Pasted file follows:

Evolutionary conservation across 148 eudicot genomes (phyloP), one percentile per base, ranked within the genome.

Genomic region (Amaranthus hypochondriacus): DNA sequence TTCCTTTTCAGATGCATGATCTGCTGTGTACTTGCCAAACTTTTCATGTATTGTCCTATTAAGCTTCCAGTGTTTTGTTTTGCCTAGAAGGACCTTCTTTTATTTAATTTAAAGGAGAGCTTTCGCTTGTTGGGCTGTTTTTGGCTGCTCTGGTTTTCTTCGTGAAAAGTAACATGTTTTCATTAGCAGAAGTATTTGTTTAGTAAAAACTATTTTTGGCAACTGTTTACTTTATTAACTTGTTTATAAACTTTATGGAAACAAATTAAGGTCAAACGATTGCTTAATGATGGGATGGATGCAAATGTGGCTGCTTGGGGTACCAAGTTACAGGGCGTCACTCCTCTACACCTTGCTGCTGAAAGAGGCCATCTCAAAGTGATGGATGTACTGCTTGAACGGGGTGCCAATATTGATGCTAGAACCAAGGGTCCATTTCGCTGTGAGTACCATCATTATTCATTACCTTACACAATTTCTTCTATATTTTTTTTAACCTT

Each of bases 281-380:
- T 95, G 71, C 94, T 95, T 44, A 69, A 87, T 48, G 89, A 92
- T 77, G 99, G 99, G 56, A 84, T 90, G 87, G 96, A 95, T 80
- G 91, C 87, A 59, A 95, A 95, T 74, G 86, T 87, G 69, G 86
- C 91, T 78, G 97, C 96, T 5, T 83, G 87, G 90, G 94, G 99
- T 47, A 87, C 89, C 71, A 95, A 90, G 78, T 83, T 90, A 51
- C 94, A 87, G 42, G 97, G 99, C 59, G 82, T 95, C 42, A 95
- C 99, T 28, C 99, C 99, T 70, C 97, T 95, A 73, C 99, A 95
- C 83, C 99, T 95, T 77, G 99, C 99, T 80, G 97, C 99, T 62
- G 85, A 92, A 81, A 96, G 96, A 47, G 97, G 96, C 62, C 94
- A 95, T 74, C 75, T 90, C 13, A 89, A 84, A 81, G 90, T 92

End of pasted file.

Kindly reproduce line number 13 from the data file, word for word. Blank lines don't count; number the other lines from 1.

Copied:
- A 95, T 74, C 75, T 90, C 13, A 89, A 84, A 81, G 90, T 92